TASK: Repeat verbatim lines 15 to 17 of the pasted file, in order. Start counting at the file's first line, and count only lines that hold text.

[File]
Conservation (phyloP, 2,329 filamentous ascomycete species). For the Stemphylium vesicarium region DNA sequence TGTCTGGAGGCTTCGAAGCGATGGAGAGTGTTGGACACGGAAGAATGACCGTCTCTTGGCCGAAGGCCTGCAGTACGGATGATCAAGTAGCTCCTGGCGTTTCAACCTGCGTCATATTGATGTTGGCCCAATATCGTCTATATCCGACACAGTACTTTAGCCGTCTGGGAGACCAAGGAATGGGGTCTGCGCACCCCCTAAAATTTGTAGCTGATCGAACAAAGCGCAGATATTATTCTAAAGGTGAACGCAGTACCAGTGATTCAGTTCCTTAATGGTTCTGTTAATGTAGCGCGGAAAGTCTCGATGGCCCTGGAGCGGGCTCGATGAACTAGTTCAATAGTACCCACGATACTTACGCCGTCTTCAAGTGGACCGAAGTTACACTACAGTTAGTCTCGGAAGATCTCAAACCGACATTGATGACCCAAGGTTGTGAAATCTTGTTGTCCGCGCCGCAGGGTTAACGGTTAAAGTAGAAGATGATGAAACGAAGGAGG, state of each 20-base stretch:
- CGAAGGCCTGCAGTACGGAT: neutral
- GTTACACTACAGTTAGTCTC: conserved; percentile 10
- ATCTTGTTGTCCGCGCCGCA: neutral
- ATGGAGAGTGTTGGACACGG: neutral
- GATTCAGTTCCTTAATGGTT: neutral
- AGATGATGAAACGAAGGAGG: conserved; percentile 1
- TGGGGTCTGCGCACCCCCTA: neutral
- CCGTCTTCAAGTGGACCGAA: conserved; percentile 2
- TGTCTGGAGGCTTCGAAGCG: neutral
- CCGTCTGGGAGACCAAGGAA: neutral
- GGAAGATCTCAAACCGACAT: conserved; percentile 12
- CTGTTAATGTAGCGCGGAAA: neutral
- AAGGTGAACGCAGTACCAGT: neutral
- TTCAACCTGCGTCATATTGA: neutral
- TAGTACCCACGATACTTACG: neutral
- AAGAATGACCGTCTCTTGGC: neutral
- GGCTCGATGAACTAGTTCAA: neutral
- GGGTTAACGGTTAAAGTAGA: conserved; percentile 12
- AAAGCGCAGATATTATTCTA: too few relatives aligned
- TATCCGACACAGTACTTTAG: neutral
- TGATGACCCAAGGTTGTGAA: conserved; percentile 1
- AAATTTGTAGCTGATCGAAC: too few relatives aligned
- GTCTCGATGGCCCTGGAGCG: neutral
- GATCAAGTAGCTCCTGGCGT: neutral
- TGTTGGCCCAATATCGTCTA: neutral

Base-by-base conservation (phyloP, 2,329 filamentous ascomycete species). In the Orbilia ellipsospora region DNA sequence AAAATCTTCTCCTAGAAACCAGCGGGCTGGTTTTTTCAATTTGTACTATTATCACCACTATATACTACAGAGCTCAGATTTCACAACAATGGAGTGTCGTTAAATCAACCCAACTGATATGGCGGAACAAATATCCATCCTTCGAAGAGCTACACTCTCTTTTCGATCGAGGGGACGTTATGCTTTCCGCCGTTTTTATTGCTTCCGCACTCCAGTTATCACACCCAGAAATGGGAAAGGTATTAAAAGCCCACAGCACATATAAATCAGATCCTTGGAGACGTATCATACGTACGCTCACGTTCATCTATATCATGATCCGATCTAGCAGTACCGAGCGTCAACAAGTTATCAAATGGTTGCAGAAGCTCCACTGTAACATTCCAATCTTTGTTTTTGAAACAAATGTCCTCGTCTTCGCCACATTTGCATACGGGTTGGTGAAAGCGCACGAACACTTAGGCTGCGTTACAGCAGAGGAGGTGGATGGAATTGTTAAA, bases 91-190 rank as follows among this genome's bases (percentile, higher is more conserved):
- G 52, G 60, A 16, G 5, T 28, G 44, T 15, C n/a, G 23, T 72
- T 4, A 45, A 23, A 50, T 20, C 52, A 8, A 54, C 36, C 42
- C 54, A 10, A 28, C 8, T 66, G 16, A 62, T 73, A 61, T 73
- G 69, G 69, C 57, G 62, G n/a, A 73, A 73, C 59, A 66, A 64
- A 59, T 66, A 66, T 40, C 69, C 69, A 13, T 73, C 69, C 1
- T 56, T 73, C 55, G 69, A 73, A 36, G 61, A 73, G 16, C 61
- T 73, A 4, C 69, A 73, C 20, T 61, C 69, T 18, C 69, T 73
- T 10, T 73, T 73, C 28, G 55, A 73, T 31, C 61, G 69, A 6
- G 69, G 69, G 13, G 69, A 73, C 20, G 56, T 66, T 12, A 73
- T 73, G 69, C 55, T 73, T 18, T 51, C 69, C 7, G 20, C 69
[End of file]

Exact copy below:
- TTCAACCTGCGTCATATTGA: neutral
- TAGTACCCACGATACTTACG: neutral
- AAGAATGACCGTCTCTTGGC: neutral